FDA Approval For Mini NMR-Based Pathogen Detector

T2 Biosystems' diagnostic instrument spots infection in a few hours instead of days

2 min read
FDA Approval For Mini NMR-Based Pathogen Detector
Photo: T2 Biosystems, Inc

Startup T2 Biosystems in Lexington, Mass., got the U.S. Food and Drug Administration's (FDA’s) nod on Monday for a device that quickly and accurately detects dangerous pathogens. The instrument is based on miniaturized nuclear magnetic resonance (NMR) technology developed by MIT and Harvard Medical School researchers who founded the company eight years ago. The Harvard researchers are also developing the tool for cancer detection.

Today’s culture-based diagnostic tests for viral and bacterial infections are expensive, and require a few days wait, even with the equipment at full-scale laboratories. A speedy, portable, sensitive detector could save lives and money.

T2 Biosystem’s fully automated bench-top tool delivers results in three to five hours and is more sensitive than culture-based tests, according to the company. It works like this: A clinician loads a patient’s blood sample into a disposable test cartridge containing a few reagents, inserts the cartridge into the machine, and waits. The machine is capable of detecting a range of biological material including proteins, DNA, small molecules, viruses, and bacteria.

In conventional NMR machines, atoms aligned in a magnetic field are vibrated using a radio-frequency signal in order to measure their oscillation frequency. Those machines require large, powerful magnets.

In T2 Bio’s miniature NMR device, the magnet can be smaller because the sample volume is tiny and because the system measures how quickly the atoms’ vibrations decay instead of their frequency. Specifically, the instrument probes water molecules in a sample. Magnetic nanoparticles coated with antibodies that bind to the target molecule are added to the sample. If the target molecule is present in the sample, the nanoparticles cluster around the target, changing the signal decay rate.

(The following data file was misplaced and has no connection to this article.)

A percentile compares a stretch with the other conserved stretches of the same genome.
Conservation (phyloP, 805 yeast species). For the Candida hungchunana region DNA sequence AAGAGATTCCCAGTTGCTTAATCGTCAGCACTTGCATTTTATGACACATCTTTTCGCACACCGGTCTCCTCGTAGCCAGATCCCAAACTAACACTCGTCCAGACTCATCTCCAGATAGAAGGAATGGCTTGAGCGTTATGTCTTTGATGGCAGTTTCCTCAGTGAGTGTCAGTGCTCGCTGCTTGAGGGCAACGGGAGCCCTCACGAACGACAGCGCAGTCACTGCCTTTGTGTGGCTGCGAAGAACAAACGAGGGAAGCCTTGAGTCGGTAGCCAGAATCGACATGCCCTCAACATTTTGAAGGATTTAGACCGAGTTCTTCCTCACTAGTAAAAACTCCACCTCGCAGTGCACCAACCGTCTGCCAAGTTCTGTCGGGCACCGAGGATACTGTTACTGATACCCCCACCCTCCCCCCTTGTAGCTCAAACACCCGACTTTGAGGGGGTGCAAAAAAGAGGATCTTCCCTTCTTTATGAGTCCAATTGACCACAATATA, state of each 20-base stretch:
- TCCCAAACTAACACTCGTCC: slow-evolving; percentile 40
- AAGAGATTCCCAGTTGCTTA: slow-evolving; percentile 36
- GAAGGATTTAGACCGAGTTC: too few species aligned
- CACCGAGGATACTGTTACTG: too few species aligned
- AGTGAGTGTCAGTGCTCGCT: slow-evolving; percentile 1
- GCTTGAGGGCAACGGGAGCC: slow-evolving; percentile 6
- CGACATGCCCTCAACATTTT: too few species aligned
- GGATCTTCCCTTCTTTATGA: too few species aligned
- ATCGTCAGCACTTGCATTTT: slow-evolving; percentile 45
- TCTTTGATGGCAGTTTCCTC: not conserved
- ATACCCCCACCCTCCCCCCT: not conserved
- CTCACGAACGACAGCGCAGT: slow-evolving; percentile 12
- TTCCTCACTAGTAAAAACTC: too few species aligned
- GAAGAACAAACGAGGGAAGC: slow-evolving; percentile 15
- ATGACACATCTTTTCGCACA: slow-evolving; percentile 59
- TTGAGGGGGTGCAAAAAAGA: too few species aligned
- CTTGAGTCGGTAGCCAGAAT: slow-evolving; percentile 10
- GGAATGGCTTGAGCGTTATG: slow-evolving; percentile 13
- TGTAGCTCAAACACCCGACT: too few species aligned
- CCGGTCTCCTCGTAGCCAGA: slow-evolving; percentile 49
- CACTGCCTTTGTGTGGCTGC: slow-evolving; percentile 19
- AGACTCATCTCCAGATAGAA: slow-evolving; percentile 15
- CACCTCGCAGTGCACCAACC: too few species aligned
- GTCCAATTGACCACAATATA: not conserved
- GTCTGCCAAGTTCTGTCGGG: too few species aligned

The FDA approved T2 Bio's diagnostic instrument and a test for Candida yeast that runs on the machine. The test can detect five Candida species that cause potentially fatal bloodstream infections. Clinical trials in over 1,500 people showed that the T2 system could detect Candida yeast with 91.1-percent accuracy, a major improvement over blood culture-based tests, which are 60 to 70 percent accurate.

A typical Candida-infected patient stays in the hospital for 40 days at a cost of over $130,000, states the company's website. Doctors usually put patients on antifungal drugs while waiting for blood culture results. Getting a result in a few hours would let doctors quickly deliver the most effective course of treatment. The company mentions a study that shows that providing the right antifungal therapy within 24 hours of symptom onset decreases the length of hospital stay by approximately ten days and decreases the average cost of care by approximately $30,000 per patient.

But the FDA doesn’t recommend replacing blood culture tests yet. Per the agency: “because false positive results are possible with the T2Candida, physicians should perform blood cultures to confirm T2Candida results.”

T2 Bio plans to charge between $150 and $250 for the test, according to this Xconomy article. The challenge the company now faces is to get hospitals to buy their machines and adopt its tests as part of their standard routine.

 

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This Implant Turns Brain Waves Into Words

A brain-computer interface deciphers commands intended for the vocal tract

10 min read
A man using an interface, looking at a screen with words on it.

A paralyzed man who hasn’t spoken in 15 years uses a brain-computer interface that decodes his intended speech, one word at a time.

University of California, San Francisco
Blue

A computer screen shows the question “Would you like some water?” Underneath, three dots blink, followed by words that appear, one at a time: “No I am not thirsty.”

It was brain activity that made those words materialize—the brain of a man who has not spoken for more than 15 years, ever since a stroke damaged the connection between his brain and the rest of his body, leaving him mostly paralyzed. He has used many other technologies to communicate; most recently, he used a pointer attached to his baseball cap to tap out words on a touchscreen, a method that was effective but slow. He volunteered for my research group’s clinical trial at the University of California, San Francisco in hopes of pioneering a faster method. So far, he has used the brain-to-text system only during research sessions, but he wants to help develop the technology into something that people like himself could use in their everyday lives.

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